UPDATED, 9:55 AM: A federal judge in the lawsuit against HBO over its documentary Leaving Neverland has denied the Michael Jackson estate’s motion for immediate arbitration. The family had been trying to have the case be decided by the American Arbitration Association and to have it sent back to state court, but U.S. District Court Judge George H. Wu denied both motions, giving the premium cable net an early win in the legal battle. Read details of the case below.
PREVIOSULY, May 2: The controversial Leaving Neverland made its debut on March 3, but the estate of Michael Jackson and HBO are still fighting over the sex abuse documentary in a $100 million lawsuit. Today, the premium cabler made a move to shut down a shift to arbitration by the deceased performer’s lawyers
“Optimum Productions and John Branca and John McClain, in their capacities as co-executors of the Estate of Michael Jackson, ask this Court to order arbitration of a poorly disguised and legally barred posthumous defamation claim against Home Box Office, Inc. that arises from HBO’s exercise of its First Amendment rights to exhibit an expressive work on an issue of public concern—the documentary Leaving Neverland,” Hollywood Kingslayers Daniel Petrocelli of O’Melveny & Myers and Theodore Boutrous of Gibson, Dunn & Crutcher said in their opposition memo on Thursday (read it here).
And, put it this way, they didn’t come to dance with the once proclaimed King of Pop’s crew.
“Petitioners’ purported basis for their claims is a single non-disparagement sentence buried in a confidentiality rider to a more than 26-year-old expired and entirely unrelated contract,” the attorneys’ note of a portion of a 1992 deal between the now decade long deceased Jackson and HBO over a concert special by the Thriller superstar that is being used as the legal wedge in this matter. “Petitioners’ effort to ‘publicly’ arbitrate these issues appears to be part of a transparent effort to bolster their publicity campaign against the documentary, but that undertaking is as poorly conceived as the claims themselves.
Straightforwardly put, the once lucrative and extremely litigious Jackson estate have been on the warpath against the harrowing allegations made against the much-accused but never convicted singer in the Dan Reed-directed project even before its police protected but very well received world premiere at the Sundance Film Festival earlier this year.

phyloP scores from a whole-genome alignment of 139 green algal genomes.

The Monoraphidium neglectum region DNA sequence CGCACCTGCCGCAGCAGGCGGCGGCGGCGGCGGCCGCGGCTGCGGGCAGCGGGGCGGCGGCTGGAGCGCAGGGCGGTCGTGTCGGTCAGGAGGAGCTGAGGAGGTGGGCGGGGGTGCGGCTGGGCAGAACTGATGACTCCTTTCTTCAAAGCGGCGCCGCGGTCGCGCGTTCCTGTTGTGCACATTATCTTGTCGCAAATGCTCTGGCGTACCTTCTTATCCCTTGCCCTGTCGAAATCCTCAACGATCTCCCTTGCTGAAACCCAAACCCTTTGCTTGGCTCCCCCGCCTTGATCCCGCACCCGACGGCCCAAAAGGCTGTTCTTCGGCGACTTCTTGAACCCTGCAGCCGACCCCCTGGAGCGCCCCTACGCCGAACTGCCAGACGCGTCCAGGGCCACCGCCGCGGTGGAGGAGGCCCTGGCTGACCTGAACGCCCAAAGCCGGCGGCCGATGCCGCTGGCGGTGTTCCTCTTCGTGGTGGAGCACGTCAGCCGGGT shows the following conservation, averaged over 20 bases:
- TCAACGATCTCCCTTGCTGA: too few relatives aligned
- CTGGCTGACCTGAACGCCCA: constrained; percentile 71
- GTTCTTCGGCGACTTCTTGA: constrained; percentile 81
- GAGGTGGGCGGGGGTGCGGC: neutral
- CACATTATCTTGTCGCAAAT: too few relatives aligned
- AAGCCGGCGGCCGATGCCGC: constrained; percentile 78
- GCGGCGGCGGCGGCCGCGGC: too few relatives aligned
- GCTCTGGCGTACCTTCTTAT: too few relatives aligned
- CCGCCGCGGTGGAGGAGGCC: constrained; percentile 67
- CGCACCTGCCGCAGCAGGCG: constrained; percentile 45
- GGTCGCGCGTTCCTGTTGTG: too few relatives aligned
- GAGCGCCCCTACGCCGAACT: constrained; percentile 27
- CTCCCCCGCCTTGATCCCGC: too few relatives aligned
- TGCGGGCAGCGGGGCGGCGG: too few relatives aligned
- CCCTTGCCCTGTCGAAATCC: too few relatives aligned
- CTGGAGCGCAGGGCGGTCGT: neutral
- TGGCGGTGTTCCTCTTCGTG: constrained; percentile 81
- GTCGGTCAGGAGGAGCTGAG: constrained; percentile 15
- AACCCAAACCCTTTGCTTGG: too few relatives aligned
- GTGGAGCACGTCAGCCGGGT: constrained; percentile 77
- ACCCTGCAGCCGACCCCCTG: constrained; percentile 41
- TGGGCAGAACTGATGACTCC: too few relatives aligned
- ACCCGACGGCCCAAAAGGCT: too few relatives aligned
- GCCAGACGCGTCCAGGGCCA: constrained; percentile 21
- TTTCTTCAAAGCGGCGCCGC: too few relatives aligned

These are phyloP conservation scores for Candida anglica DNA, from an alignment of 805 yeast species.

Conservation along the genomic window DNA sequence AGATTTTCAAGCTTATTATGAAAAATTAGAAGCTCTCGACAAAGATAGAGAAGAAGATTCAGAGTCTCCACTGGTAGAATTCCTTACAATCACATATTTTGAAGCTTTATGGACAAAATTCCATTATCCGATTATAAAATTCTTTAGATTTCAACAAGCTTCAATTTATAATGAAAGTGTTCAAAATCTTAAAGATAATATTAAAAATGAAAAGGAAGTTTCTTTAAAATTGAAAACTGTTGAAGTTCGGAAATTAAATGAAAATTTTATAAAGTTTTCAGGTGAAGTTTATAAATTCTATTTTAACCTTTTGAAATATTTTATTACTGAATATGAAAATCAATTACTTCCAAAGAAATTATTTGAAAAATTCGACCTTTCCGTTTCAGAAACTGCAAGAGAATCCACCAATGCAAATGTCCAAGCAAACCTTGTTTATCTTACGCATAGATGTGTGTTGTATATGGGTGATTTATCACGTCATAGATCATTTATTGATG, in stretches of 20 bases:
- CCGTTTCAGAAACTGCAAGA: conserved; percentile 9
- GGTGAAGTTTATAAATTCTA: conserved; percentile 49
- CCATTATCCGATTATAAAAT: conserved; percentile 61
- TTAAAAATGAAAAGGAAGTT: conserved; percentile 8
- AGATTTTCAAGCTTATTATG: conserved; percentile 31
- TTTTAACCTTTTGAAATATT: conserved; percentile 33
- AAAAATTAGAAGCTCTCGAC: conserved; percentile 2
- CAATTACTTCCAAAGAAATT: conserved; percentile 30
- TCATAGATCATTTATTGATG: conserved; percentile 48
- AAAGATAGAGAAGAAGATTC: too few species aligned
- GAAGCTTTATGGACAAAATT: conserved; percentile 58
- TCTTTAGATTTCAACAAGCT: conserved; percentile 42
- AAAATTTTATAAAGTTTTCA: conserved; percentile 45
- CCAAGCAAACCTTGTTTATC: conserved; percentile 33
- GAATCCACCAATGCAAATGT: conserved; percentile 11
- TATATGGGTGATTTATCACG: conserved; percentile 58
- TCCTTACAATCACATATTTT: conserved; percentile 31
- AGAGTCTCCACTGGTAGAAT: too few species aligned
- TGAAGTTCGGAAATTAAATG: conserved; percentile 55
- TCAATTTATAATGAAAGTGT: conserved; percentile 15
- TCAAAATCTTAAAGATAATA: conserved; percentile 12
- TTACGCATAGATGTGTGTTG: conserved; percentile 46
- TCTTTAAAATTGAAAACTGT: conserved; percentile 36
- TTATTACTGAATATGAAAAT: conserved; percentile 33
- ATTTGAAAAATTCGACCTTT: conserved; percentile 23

Having failed to convince then-HBO boss Richard Plepler to pull the plug on the docu in mid-February, legal reps for the estate soon after launched a big bucks suit in L.A. Superior Court to be publicly arbitrated and an injunction against the film that clearly they never achieved.
The matter went over to federal court in early March for jurisdictional reasons just over a week after Leaving Neverland played to some of the biggest documentary viewerships that HBO had seen over the last decade. Long-time Jackson lawyer Howard Weitzman of Kinsella Weitzman Iser Kump & Aldisert and team are trying to get the matter moved back to LASC, with a May 13 hearing on that desire before federal Judge George Wu.
In the meantime, HBO’s stance is not here, not there, not anywhere.
“This Court should deny Petitioners’ Motion, find the 1992 Agreement does not contain a valid agreement to arbitrate the instant dispute, and confirm that any claim that Petitioners might seek to bring in any forum against HBO over Leaving Neverland based on the 1992 Agreement would not be actionable,” the home of Game of Thrones propounded today.
“Petitioners do not, and cannot, allege that any information HBO obtained during the course of performing the 1992 Agreement, let alone any confidential information or trade secrets, was provided to the filmmakers,” the 23-page filing from the defendants maintains. “Thus, by the express language of the contract itself, Leaving Neverland is categorically outside the scope of the Confidentiality Provisions.”
One of the lawyers representing the Jackson Estate ripped into the WarnerMedia-owned outlet’s argument.
“HBO’s opposition clearly shows that they are afraid to have this matter adjudicated,” Bryan Freedman told Deadline tonight. “The Jackson Estate wants an arbitration open to the public for all to see. If HBO thinks the contract does not apply or is expired then why are they opposing adjudicating it?”
“The reason why is because they know they were complicit in this one-sided farce of a money grab that clearly violates the agreement,” the Freedman & Taitelman, LLP partner added.
“Now they are trying to delay the inevitable beating that they will suffer when this matter is adjudicated,” veteran Tinseltown litigator Freedman concluded. “It won’t work.”
“Stay turned because at least we are offering them a chance to tell their side of the story, unlike they did in the creation of the one-sided fiction intended to disparage Michael Jackson.”
That “stay tuned” actually has a date – this stage in the case is all to be fought out in person in front of Judge Wu on May 23 – I’ll be there, to quote a old tune you might have heard of.